U.N. to Appoint Ban As Secretary-General

By EDITH M. LEDERER
The Associated Press
Wednesday, October 11, 2006; 8:45 PM

UNITED NATIONS -- The General Assembly will appoint South Korean Foreign Minister Ban Ki-moon as the next U.N. secretary-general on Friday, giving him a 2 1/2-month transition before taking over from Kofi Annan on Jan. 1.

Sheikha Haya Rashed Al Khalifa, the assembly president, set the appointment of the new secretary-general for Friday afternoon, assembly spokeswoman Gail Bindley-Taylor Sainte said late Wednesday.

"The General Assembly is expected to adopt a resolution, hopefully by acclamation, appointing Mr. Ban Ki-moon as the next secretary-general of the United Nations," Sainte said. "We expect him to take the oath of office as soon as he is officially appointed but he doesn't take office until Jan. 1."

Ban's appointment comes at a sensitive time with the United States pressing for strong sanctions against Iran and North Korea over their nuclear programs, and is backing a U.N. peacekeeping force in Darfur to take over from the African Union.

The Security Council nominated Ban by acclamation Monday and asked the 192-member General Assembly to act promptly to approve his selection.

Ban was one of seven candidates vying to be the new U.N. chief and topped four informal polls in the 15-member council. One candidate dropped out after a poor showing in the third round and the others dropped out after his front-runner status was confirmed in the fourth round.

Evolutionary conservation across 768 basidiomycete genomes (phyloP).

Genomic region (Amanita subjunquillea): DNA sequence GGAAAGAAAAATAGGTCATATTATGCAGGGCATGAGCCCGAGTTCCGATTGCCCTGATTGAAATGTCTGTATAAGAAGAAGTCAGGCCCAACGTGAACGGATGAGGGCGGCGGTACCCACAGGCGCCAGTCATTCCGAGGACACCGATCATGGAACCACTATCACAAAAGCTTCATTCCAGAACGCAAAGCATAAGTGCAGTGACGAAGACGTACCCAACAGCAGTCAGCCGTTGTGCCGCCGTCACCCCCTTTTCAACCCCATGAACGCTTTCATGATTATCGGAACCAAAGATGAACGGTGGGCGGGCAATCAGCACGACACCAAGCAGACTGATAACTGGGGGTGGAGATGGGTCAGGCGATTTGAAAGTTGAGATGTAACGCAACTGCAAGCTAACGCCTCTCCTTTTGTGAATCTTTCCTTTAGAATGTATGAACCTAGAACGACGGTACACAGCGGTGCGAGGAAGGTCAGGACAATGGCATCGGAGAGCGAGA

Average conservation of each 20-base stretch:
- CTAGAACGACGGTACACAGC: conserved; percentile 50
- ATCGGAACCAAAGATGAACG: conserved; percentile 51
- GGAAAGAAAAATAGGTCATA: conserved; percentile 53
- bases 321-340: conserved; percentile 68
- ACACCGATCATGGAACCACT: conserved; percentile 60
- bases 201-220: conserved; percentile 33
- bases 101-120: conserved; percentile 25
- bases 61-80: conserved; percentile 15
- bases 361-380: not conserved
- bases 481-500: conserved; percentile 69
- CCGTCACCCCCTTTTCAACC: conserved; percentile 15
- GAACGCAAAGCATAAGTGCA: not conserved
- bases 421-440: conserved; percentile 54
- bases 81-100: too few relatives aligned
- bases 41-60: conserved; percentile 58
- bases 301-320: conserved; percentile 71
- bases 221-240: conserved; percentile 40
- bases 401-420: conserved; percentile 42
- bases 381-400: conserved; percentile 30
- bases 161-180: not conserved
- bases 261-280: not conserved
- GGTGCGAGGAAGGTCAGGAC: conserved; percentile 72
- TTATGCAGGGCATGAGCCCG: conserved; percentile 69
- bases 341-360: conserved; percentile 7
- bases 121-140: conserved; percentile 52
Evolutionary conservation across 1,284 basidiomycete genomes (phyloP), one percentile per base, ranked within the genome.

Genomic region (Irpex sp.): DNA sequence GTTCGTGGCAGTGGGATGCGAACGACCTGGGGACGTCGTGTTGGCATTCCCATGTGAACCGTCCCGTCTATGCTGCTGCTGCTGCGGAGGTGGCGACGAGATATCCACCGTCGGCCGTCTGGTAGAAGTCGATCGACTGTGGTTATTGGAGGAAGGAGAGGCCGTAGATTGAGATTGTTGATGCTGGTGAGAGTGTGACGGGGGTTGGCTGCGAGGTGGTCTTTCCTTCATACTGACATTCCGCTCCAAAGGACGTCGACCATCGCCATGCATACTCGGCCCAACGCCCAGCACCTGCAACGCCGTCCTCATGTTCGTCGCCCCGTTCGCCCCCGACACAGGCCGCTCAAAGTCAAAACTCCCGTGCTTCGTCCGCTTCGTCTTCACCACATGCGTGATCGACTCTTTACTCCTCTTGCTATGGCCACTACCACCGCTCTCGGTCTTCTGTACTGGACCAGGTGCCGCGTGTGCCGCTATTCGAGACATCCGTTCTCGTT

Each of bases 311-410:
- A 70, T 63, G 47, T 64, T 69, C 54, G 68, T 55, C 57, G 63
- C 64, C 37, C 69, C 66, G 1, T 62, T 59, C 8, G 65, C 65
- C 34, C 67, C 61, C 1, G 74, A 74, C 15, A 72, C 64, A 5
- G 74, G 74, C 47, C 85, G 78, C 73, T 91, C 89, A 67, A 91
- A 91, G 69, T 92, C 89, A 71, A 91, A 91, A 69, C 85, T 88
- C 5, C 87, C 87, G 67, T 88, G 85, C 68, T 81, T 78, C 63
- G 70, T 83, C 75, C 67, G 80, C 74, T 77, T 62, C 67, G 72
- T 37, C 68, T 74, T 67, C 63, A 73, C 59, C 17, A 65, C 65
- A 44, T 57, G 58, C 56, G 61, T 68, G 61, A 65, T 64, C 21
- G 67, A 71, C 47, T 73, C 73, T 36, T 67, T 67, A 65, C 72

Ban held a series of meetings on Wednesday _ with Annan, ambassadors from all the Asian nations, and U.S. Undersecretary of State Nicholas Burns. He was scheduled to meet Thursday with members of the Nonaligned Movement and the Group of 77, the two major organizations representing developing countries.

"He's coming to see us little people," quipped South Africa's U.N. Ambassador Dumisani Kumalo. "I think the big challenge, of course, will be dealing with the big powers, but for the work here, it will work. ... We know him. We worked with him. He's a very good guy."

Ban told reporters he was very encouraged by the warm support from the Asian Group.

"I'm very much committed to work in my capacity as the secretary-general for the advancement of this great organization, the United Nations," he said.

Ban said he would have three priorities as secretary-general.

His first priority is the make the U.N. "more efficient and effective and relevant" in meeting the challenges of the 21st century, he said.

Secondly, he said, "I (will) try my utmost efforts to bring the trust and confidence among member states."

Ban said his third priority is to use the U.N.'s limited resources and manpower more effectively and try to reduce "the redundancies and overlappings" in the "overstretched" organization.

Burns said the United States was "a very strong supporter" of the new secretary-general.

"We think he's going to be an outstanding secretary-general of the U.N.," he said.

Ban, 62, would be the eighth secretary-general in the United Nations' 60-year history, overseeing an organization with some 92,000 peacekeepers around the world and a $5 billion annual budget. The world body's mandate, however, is much broader than peace and security issues and includes fighting hunger, helping refugees, slowing the spread of HIV/AIDS and promoting education, development and human rights.

By tradition, most countries agree that the next secretary-general should come from Asia because of a tradition that the post rotate among the regions of the world. The last Asian secretary-general was Burma's U Thant, who served from 1961-71.

Ban has been South Korea's foreign minister for over 2 1/2 years and served as national security adviser to two presidents _ jobs that focused on relations with the North.


© 2006 The Associated Press